Kimi Räikkönen provides a last hurrah to win Infinite Improbability Drive of the Race

Räikkönen provided one of his strongest drives of the season at Mexico. Photo: Alfa Romeo Racing ORLEN

Räikkönen brought one of his strongest drives of the season at Mexico. Photo: Alfa Romeo Racing ORLEN

They say you are only as good as your last race. Kimi’s great form at Mexico proves that correct, as the critics were swayed by a decent performance in a slow Alfa Romeo to take a handy 8th place, far ahead of Giovinazzi who, despite a great first stint, found himself on the wrong side of the strategy call. Although he made a few pre-race mistakes such as a pitlane infringement that nearly got him a penalty, he for once both kept his head down and had some speed to back it up with. Four points are good going for Alfa Romeo, and it was surprising more than anything to see Kimi actually hold his own against faster cars over the race distance.

Pierre Gasly, who has already impressed in previous rounds along with a somewhat-uplifted Yuki Tsunoda, was the absolute best of the rest in terms of the frontrunners. Crying out as he has been for the Red Bull drive, Marko and co. can hardly fault his performances this season. At Mexico he held 4th for the duration, taking home a position that equals Alpha Tauri to the Alpine team. He added even more points to dominate his rookie teammate and firmly plant himself as a prospect for a future change. One has to feel for the Frenchman: in spite of his run of success, who would take him?

Kimi was not the only old man performing well. Fernando Alonso and Sebastian Vettel each had quality weekends all-round. Vettel especially has been horribly inconsistent in spite of his occasional excellent pace. So to deliver, as Kimi and many others did, a quiet and consistent race for some much-needed points, was exactly what we didn’t expect. Alonso too had a clean and quiet race, recovering from a bad Q1 (even if his grid spot was higher) to take the points. With the midfield teams anxiously watching the standings, it was the old hands who triumphed to give their teams a fighting chance in the constructors’ championship.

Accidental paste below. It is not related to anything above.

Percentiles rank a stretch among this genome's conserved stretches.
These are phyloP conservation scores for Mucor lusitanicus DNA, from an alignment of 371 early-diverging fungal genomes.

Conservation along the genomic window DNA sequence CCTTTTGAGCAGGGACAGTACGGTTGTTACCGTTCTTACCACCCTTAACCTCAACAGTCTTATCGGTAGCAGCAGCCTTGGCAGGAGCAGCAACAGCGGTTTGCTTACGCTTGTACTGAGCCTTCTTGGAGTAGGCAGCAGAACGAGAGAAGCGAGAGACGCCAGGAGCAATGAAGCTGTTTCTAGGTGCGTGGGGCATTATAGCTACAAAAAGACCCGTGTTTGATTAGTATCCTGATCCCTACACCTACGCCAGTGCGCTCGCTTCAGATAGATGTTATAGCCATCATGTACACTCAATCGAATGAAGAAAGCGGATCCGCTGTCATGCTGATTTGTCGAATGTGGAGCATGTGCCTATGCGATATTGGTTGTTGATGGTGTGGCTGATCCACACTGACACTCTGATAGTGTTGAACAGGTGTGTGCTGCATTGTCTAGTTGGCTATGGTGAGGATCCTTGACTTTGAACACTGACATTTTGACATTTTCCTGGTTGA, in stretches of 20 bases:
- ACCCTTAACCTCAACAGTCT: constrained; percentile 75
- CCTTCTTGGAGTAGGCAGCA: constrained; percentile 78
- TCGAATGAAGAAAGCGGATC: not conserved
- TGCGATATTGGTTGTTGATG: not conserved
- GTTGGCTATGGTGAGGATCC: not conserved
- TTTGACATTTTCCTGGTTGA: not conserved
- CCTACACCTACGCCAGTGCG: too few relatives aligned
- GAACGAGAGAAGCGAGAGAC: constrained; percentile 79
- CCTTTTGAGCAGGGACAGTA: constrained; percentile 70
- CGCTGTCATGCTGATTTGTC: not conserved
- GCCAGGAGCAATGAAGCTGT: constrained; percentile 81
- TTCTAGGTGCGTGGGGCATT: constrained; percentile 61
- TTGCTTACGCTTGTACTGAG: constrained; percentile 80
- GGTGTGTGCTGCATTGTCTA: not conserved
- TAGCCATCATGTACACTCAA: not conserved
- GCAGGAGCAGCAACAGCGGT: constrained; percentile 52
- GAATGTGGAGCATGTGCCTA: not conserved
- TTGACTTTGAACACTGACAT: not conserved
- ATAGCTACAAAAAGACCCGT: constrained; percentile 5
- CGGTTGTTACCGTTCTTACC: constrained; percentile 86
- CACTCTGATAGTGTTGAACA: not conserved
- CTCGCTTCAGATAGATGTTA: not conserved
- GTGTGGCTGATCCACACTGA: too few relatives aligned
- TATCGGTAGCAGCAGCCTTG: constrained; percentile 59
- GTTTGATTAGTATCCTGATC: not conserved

Full Results

Daniel Ricciardo 12 (57?%) Kimi Räikkönen 13 (62%)
Valtteri Bottas 6 (29%) Pierre Gasly 8 (38%)
Lance Stroll 2 (10%) Fernando Alonso 0 (0%)
Williams 1 (5%) Sebastian Vettel 0 (0%)
Number of votes: 21 Number of votes: 21

Disclaimer: The ROTR and IIDOTR awards are purely for fun purposes.

The IIDOTR is a democratically-decided award, based on the assumption that, at any moment in time, there is a non-zero probability that even the slowest, most inexperienced and least reliable of underdogs might win the race. That under every rock, there might be a gold nugget. This is the award for that first podium that we all celebrate, for the overtake no-one was expecting, for the underdog’s first win. This is the award, in short, for the driver or team that makes you go “Woah! Where did THAT come from?!”.

The ROTR is a medal of dishonour that celebrates the most noteworthy failure of a Grand Prix weekend, based on expectations heading into the weekend and general performance. That one brainfade, the silliest mistake or the most patent nonsense going on, all that is what being the ROTR is all about.